Some scenes in I Demoni, Peter Stein's adaptation of Dostoyevsky's novel The Demons, are magnificent, but overall I was underwhelmed. I am glad to have seen it though, because there is much to enjoy, at least in the first hour or two, but as far as I'm concerned the piece could have been reduced to the "Frank Castorf" length of four hours.

I Demoni runs over 11 and a half hours, including six intervals, and comes with a cast of 26 actors. The stage design is sparse. Some chairs, a table, a couch, a moving wall. The music and sound effects are performed live. It is back to basics. Theatre as a community event. The first performances took place at Peter Stein's estate in Umbria, Italy, where performers and (invited) guests enjoyed lunch and dinner together. The tour is more conventional, even though the program booklet promises that the production "will completely reinterpret the connection with the audience that will become active part of the event, and not just mere observers, during the day spent 'together with the play'". (If you want to have a drink with the actors during the performance you should go and see Roman Tragedies by director Ivo van Hove and Toneelgroep Amsterdam).

Peter Stein's adaptation is quite conventional, it is basically a retelling and a reenactment of the 900 page novel. This works well in the early family scenes, but when all hell is supposed to break loose, all that happens is that the chairs are turned over and smoke is blown onto stage. Bringing world events onto stage is difficult. Many directors these days use video projections or television screens, which works sometimes, but not always. The problem is that on stage small events, such as family feuds, can be blown up, but big external events such as war, revolution, natural disasters and so on have to be scaled down. I would have found it more convincing if an actor had simply gone on stage with the novel and briefly talked the audience through some of the events. The same goes for some other scenes which serve the plot and not the drama. A speaker does introduce each section "The Demons, Second Part, Third Chapter" etc. so why not take it one step further?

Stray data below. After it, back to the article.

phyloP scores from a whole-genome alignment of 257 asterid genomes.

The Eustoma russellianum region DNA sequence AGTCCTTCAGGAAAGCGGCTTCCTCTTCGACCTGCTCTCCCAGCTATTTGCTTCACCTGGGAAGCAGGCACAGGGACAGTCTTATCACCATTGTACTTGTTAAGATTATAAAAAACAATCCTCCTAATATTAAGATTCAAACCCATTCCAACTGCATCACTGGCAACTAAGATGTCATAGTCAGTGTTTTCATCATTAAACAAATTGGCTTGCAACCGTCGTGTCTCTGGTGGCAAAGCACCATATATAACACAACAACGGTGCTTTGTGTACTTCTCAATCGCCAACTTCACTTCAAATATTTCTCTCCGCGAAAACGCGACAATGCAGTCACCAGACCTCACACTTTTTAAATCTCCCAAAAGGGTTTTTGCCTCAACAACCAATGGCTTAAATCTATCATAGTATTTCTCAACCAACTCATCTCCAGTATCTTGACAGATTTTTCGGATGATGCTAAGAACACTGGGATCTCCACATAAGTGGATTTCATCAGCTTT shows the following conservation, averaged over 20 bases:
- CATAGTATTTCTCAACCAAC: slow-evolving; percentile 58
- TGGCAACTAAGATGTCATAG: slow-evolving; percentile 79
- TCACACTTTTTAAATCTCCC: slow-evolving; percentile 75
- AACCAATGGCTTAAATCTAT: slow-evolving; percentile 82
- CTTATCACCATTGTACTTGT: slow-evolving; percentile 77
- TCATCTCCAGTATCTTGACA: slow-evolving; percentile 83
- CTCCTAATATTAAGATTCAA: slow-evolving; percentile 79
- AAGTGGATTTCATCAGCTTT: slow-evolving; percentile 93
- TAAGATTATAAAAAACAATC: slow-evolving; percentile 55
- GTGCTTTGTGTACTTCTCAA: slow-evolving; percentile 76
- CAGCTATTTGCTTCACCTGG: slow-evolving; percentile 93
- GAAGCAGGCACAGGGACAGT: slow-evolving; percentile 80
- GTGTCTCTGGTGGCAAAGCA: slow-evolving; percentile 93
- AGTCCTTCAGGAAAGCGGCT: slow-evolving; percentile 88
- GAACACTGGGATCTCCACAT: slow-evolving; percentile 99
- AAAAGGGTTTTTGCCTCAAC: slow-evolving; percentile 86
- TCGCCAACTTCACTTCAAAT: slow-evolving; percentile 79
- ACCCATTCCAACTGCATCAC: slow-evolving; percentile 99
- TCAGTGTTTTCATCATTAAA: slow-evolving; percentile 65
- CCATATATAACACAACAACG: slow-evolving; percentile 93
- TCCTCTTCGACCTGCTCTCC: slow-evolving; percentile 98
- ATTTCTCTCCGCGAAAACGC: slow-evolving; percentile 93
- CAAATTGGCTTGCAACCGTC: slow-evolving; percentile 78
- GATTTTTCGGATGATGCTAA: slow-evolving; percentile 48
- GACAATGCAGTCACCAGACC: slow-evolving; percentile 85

The piece contains a number of 10 to 20 minute monologues. Since the piece stretches out over several hours there is a place for such lengthy monologues and dialogues. Even so, I found the scenes in which a single person delivers a lengthy monologue on an otherwise empty stage unimaginative.

The production shines in the ensemble scenes. All actors present on stage remain dynamically engaged, even if for minutes on end they don't have a speaking part. They respond to the speakers or to another person's response or they have a barely audible conversation behind another person's back. Much of this is acted out in the form of gaze direction, posture and gestures. In this you can recognize the hand of a director with an exceptional eye for detail.

Peter Stein's adaptation and direction is consistent throughout, which I find admirable, even though I found some scenes terse and hard-going. Some "postmodern" or "post-dramatic" ploys would have saved the day for me. I guess what I like about some productions by Thomas Ostermeier is that he is unafraid to be inconsistent if the production demands it.

Some weeks ago I wrote that paying 35 euro to see an 11 and a half hour performance is an example of what's wrong with theatre prices in The Netherlands. Knowing what I know now I must say that I would have felt disappointed if the tickets had cost something like 200 euro. Now all I lost was a day and about 40 euro.